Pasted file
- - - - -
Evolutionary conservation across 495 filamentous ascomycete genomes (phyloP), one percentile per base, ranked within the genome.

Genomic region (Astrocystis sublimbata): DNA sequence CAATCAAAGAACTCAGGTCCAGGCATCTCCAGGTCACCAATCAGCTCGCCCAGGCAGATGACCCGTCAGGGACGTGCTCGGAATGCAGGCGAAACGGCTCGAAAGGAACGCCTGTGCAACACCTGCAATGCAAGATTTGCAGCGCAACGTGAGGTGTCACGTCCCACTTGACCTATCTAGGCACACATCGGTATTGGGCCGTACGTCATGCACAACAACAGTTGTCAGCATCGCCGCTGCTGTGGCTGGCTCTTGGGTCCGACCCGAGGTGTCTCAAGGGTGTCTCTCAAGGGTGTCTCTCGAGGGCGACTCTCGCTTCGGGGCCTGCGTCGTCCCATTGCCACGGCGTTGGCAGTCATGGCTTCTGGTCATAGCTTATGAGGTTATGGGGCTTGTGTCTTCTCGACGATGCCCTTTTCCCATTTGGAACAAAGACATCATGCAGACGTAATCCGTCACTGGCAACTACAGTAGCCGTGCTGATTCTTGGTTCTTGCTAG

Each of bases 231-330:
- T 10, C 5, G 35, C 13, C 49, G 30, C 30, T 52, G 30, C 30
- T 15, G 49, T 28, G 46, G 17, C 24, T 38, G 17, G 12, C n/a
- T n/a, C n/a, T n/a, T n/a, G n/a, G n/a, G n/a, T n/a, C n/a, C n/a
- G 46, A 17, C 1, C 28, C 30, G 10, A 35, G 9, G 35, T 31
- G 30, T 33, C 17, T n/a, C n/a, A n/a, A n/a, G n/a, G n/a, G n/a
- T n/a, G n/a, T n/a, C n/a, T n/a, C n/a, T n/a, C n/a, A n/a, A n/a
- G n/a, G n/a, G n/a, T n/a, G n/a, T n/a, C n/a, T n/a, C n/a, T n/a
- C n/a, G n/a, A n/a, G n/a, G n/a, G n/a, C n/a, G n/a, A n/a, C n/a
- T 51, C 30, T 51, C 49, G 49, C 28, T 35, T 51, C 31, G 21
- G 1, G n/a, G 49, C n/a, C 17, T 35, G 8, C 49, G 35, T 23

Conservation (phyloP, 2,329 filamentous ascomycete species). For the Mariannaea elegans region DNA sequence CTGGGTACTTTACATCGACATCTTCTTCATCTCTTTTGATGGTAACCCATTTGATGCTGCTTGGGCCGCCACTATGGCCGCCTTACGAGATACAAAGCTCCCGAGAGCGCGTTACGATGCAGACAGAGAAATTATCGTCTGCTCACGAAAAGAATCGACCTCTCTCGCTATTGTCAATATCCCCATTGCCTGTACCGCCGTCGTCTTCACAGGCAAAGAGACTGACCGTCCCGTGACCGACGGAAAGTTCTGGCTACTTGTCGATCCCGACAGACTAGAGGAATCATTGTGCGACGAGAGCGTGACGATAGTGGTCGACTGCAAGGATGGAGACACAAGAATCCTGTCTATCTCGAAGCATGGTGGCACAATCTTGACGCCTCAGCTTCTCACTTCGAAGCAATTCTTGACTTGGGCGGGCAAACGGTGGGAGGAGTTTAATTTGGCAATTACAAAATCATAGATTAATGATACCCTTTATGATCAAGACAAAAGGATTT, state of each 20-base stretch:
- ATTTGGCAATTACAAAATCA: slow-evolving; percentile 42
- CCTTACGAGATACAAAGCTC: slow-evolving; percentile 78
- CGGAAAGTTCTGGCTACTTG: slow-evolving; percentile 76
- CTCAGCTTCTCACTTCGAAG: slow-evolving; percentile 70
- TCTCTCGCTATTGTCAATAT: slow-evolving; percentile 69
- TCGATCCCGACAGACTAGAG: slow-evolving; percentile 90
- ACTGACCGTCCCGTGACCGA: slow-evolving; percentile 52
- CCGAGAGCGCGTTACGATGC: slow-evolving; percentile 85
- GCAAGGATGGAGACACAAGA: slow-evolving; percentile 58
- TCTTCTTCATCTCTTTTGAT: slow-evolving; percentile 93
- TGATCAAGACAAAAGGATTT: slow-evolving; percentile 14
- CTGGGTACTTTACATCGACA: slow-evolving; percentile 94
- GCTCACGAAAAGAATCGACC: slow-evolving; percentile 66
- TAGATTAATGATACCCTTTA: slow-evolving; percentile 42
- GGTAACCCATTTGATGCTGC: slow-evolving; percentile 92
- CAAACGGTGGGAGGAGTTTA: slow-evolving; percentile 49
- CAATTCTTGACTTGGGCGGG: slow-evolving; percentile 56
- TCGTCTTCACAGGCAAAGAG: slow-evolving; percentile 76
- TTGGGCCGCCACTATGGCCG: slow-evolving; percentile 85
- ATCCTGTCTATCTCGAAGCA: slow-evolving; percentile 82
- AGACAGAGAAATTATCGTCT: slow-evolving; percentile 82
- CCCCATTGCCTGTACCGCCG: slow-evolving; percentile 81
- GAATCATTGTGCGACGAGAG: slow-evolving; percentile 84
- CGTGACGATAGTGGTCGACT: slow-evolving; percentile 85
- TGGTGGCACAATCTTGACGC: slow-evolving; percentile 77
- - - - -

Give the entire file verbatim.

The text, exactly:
Evolutionary conservation across 495 filamentous ascomycete genomes (phyloP), one percentile per base, ranked within the genome.

Genomic region (Astrocystis sublimbata): DNA sequence CAATCAAAGAACTCAGGTCCAGGCATCTCCAGGTCACCAATCAGCTCGCCCAGGCAGATGACCCGTCAGGGACGTGCTCGGAATGCAGGCGAAACGGCTCGAAAGGAACGCCTGTGCAACACCTGCAATGCAAGATTTGCAGCGCAACGTGAGGTGTCACGTCCCACTTGACCTATCTAGGCACACATCGGTATTGGGCCGTACGTCATGCACAACAACAGTTGTCAGCATCGCCGCTGCTGTGGCTGGCTCTTGGGTCCGACCCGAGGTGTCTCAAGGGTGTCTCTCAAGGGTGTCTCTCGAGGGCGACTCTCGCTTCGGGGCCTGCGTCGTCCCATTGCCACGGCGTTGGCAGTCATGGCTTCTGGTCATAGCTTATGAGGTTATGGGGCTTGTGTCTTCTCGACGATGCCCTTTTCCCATTTGGAACAAAGACATCATGCAGACGTAATCCGTCACTGGCAACTACAGTAGCCGTGCTGATTCTTGGTTCTTGCTAG

Each of bases 231-330:
- T 10, C 5, G 35, C 13, C 49, G 30, C 30, T 52, G 30, C 30
- T 15, G 49, T 28, G 46, G 17, C 24, T 38, G 17, G 12, C n/a
- T n/a, C n/a, T n/a, T n/a, G n/a, G n/a, G n/a, T n/a, C n/a, C n/a
- G 46, A 17, C 1, C 28, C 30, G 10, A 35, G 9, G 35, T 31
- G 30, T 33, C 17, T n/a, C n/a, A n/a, A n/a, G n/a, G n/a, G n/a
- T n/a, G n/a, T n/a, C n/a, T n/a, C n/a, T n/a, C n/a, A n/a, A n/a
- G n/a, G n/a, G n/a, T n/a, G n/a, T n/a, C n/a, T n/a, C n/a, T n/a
- C n/a, G n/a, A n/a, G n/a, G n/a, G n/a, C n/a, G n/a, A n/a, C n/a
- T 51, C 30, T 51, C 49, G 49, C 28, T 35, T 51, C 31, G 21
- G 1, G n/a, G 49, C n/a, C 17, T 35, G 8, C 49, G 35, T 23

Conservation (phyloP, 2,329 filamentous ascomycete species). For the Mariannaea elegans region DNA sequence CTGGGTACTTTACATCGACATCTTCTTCATCTCTTTTGATGGTAACCCATTTGATGCTGCTTGGGCCGCCACTATGGCCGCCTTACGAGATACAAAGCTCCCGAGAGCGCGTTACGATGCAGACAGAGAAATTATCGTCTGCTCACGAAAAGAATCGACCTCTCTCGCTATTGTCAATATCCCCATTGCCTGTACCGCCGTCGTCTTCACAGGCAAAGAGACTGACCGTCCCGTGACCGACGGAAAGTTCTGGCTACTTGTCGATCCCGACAGACTAGAGGAATCATTGTGCGACGAGAGCGTGACGATAGTGGTCGACTGCAAGGATGGAGACACAAGAATCCTGTCTATCTCGAAGCATGGTGGCACAATCTTGACGCCTCAGCTTCTCACTTCGAAGCAATTCTTGACTTGGGCGGGCAAACGGTGGGAGGAGTTTAATTTGGCAATTACAAAATCATAGATTAATGATACCCTTTATGATCAAGACAAAAGGATTT, state of each 20-base stretch:
- ATTTGGCAATTACAAAATCA: slow-evolving; percentile 42
- CCTTACGAGATACAAAGCTC: slow-evolving; percentile 78
- CGGAAAGTTCTGGCTACTTG: slow-evolving; percentile 76
- CTCAGCTTCTCACTTCGAAG: slow-evolving; percentile 70
- TCTCTCGCTATTGTCAATAT: slow-evolving; percentile 69
- TCGATCCCGACAGACTAGAG: slow-evolving; percentile 90
- ACTGACCGTCCCGTGACCGA: slow-evolving; percentile 52
- CCGAGAGCGCGTTACGATGC: slow-evolving; percentile 85
- GCAAGGATGGAGACACAAGA: slow-evolving; percentile 58
- TCTTCTTCATCTCTTTTGAT: slow-evolving; percentile 93
- TGATCAAGACAAAAGGATTT: slow-evolving; percentile 14
- CTGGGTACTTTACATCGACA: slow-evolving; percentile 94
- GCTCACGAAAAGAATCGACC: slow-evolving; percentile 66
- TAGATTAATGATACCCTTTA: slow-evolving; percentile 42
- GGTAACCCATTTGATGCTGC: slow-evolving; percentile 92
- CAAACGGTGGGAGGAGTTTA: slow-evolving; percentile 49
- CAATTCTTGACTTGGGCGGG: slow-evolving; percentile 56
- TCGTCTTCACAGGCAAAGAG: slow-evolving; percentile 76
- TTGGGCCGCCACTATGGCCG: slow-evolving; percentile 85
- ATCCTGTCTATCTCGAAGCA: slow-evolving; percentile 82
- AGACAGAGAAATTATCGTCT: slow-evolving; percentile 82
- CCCCATTGCCTGTACCGCCG: slow-evolving; percentile 81
- GAATCATTGTGCGACGAGAG: slow-evolving; percentile 84
- CGTGACGATAGTGGTCGACT: slow-evolving; percentile 85
- TGGTGGCACAATCTTGACGC: slow-evolving; percentile 77